Definition and etymology
Good Friday, called Feria VI in Parasceve in the Roman Missal, he hagia kai megale paraskeue (the Holy and Great Friday) in the Greek Liturgy, Holy Friday in Romance Languages, Charfreitag (Sorrowful Friday) in German, is the English designation of Friday in Holy Week — that is, the Friday on which the Church keeps the anniversary of the Crucifixion of Jesus Christ.
Parasceve, the Latin equivalent of paraskeue, preparation (i.e. the preparation that was made on the sixth day for the Sabbath; see Mark 15:42), came by metonymy to signify the day on which the preparation was made; but while the Greeks retained this use of the word as applied to every Friday, the Latins confined its application to one Friday. Irenaeus and Tertullian speak of Good Friday as the day of the Pasch; but later writers distinguish between the Pascha staurosimon (the passage to death), and the Pascha anastasimon (the passage to life, i.e. the Resurrection). At present the word Pasch is used exclusively in the latter sense. The two Paschs are the oldest feasts in the calendar.
From the earliest times the Christians kept every Friday as a feast day; and the obvious reasons for those usages explain why Easter is the Sunday par excellence, and why the Friday which marks the anniversary of Christ's death came to be called the Great or the Holy or the Good Friday. The origin of the term Good is not clear. Some say it is from "God's Friday" (Gottes Freitag); others maintain that it is from the German Gute Freitag, and not specially English. Sometimes, too, the day was called Long Friday by the Anglo-Saxons; so today in Denmark.
Office and ceremonial
There is, perhaps, no office in the whole liturgy so peculiar, so interesting, so composite, so dramatic as the office and ceremonial of Good Friday.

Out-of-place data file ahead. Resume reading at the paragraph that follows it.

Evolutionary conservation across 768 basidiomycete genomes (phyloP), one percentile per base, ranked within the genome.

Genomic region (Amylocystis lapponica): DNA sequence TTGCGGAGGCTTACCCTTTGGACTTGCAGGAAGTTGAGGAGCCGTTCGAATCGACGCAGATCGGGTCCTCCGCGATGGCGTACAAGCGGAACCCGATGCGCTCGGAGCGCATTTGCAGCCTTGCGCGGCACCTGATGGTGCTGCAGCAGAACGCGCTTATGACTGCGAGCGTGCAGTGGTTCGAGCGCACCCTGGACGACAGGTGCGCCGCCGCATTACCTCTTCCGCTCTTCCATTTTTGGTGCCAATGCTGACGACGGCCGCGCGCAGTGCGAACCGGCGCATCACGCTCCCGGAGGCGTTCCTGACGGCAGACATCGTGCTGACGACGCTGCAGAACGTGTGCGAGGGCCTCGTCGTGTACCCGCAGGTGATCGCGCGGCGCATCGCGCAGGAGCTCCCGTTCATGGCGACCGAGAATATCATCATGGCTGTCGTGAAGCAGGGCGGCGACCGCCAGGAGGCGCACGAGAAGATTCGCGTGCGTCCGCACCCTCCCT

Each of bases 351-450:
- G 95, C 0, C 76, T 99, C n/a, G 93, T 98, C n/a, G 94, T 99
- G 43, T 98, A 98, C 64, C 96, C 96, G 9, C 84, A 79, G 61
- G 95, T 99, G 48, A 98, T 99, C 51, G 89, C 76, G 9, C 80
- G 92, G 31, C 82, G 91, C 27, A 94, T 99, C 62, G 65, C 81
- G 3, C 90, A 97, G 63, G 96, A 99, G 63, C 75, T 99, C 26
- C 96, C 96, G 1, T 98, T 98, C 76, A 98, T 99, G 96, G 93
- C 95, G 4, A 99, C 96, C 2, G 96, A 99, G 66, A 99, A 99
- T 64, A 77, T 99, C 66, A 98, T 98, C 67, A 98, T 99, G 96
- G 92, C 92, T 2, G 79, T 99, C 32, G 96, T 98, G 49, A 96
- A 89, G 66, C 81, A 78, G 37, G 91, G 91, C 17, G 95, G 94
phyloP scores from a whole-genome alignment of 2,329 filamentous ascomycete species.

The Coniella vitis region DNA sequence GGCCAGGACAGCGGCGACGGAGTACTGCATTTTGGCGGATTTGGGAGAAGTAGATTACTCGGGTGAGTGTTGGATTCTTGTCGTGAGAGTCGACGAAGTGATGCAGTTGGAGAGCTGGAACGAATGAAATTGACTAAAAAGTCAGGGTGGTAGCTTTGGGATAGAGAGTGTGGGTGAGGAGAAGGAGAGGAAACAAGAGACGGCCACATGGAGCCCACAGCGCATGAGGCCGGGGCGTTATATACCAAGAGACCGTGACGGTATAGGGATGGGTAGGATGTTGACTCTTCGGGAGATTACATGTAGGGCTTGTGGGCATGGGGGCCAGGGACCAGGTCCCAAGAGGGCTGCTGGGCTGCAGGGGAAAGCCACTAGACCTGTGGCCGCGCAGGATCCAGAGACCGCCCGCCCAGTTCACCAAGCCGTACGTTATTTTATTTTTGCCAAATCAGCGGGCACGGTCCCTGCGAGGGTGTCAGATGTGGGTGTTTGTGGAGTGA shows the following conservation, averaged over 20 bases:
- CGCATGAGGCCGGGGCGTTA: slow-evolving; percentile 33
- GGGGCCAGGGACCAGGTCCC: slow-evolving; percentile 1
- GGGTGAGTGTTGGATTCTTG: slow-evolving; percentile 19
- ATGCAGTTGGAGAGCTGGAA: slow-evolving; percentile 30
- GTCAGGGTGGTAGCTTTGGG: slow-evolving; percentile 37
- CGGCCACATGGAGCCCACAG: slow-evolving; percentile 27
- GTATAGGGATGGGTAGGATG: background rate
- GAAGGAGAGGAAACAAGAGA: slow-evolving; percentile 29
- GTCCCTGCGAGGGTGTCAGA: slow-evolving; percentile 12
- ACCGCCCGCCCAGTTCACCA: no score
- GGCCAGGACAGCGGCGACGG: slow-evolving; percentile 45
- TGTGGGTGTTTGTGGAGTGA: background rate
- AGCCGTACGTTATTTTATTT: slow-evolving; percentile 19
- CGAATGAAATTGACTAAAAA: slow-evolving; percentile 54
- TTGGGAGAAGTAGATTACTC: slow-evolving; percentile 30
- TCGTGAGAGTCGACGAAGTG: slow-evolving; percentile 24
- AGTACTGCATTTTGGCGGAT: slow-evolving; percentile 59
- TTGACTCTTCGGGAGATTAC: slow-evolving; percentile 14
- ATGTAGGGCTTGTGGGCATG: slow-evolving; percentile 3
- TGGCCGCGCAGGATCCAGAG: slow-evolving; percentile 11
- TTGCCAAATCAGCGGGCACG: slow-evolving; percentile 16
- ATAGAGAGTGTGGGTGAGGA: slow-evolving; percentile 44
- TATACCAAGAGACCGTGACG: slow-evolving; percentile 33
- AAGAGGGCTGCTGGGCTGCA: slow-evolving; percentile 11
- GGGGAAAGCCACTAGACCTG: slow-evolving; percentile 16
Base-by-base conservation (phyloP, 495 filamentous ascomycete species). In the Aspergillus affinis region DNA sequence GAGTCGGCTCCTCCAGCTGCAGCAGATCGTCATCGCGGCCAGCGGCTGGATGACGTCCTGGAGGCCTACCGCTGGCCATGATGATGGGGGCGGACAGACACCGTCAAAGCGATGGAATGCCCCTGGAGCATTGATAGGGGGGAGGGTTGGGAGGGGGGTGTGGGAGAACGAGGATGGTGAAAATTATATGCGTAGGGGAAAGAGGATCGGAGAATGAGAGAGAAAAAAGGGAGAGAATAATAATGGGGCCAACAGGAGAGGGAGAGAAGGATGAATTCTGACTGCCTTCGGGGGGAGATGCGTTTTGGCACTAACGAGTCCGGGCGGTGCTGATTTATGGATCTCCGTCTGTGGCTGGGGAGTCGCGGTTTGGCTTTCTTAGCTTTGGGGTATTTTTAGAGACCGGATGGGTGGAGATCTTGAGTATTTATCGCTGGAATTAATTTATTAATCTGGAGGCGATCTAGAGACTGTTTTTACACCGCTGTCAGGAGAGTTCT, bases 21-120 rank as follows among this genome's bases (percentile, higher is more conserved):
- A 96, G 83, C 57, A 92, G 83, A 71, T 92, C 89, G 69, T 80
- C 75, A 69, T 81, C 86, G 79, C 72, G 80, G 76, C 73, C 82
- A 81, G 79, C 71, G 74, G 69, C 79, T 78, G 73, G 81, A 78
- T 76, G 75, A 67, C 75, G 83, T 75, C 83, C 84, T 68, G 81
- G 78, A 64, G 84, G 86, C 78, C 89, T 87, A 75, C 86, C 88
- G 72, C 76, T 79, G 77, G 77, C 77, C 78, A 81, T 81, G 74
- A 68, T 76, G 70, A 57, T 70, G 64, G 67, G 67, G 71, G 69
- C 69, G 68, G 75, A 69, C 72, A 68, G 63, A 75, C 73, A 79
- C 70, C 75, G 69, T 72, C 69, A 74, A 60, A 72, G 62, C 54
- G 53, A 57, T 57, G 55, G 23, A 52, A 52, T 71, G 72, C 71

About the vigil office, which in early times commenced at midnight in the Roman, and at 3 a.m. in the Gallican Church, it will suffice to remark that, for 400 years past, it has been anticipated by five or six hours, but retains those peculiar features of mourning which mark the evening offices of the preceding and following day, all three being known as the Tenebrae.
The morning office is in three distinct parts. The first part consists of three lessons from Sacred Scripture (two chants and a prayer being interposed) which are followed by a long series of prayers for various intentions; the second part includes the ceremony of unveiling and adoring the Cross, accompanied by the chanting of the Improperia; the third part is known as the Mass of the Presanctified, which is preceded by a procession and followed by vespers. Each of these parts will be briefly noticed here.
The Hour of None being finished, the celebrant and ministers, clothed in black vestments, come to the altar and prostrate themselves for a short time in prayer. In the meantime, the acolytes spread a single cloth on the denuded altar. No lights are used. When the celebrant and ministers ascend the altar, a lector takes his place on the epistle side, and reads a lesson from Osee 6. This is followed by a tract sung by the choir. Next comes a prayer sung by the celebrant, which is followed by another lesson from Exodus 12, chanted by the subdeacon. This is followed by another tract (Psalm 139), at the close of which the third lesson, viz. the Passion according to St. John, is sung by the deacons or recited from a bare pulpit --"dicitur passio super nudum pulpitum". When this is finished, the celebrant sings a long series of prayers for different intentions, viz. for the Church, pope, bishop of the diocese, for the different orders in the Church, for the Roman Emperor (now omitted outside the dominions of Austria).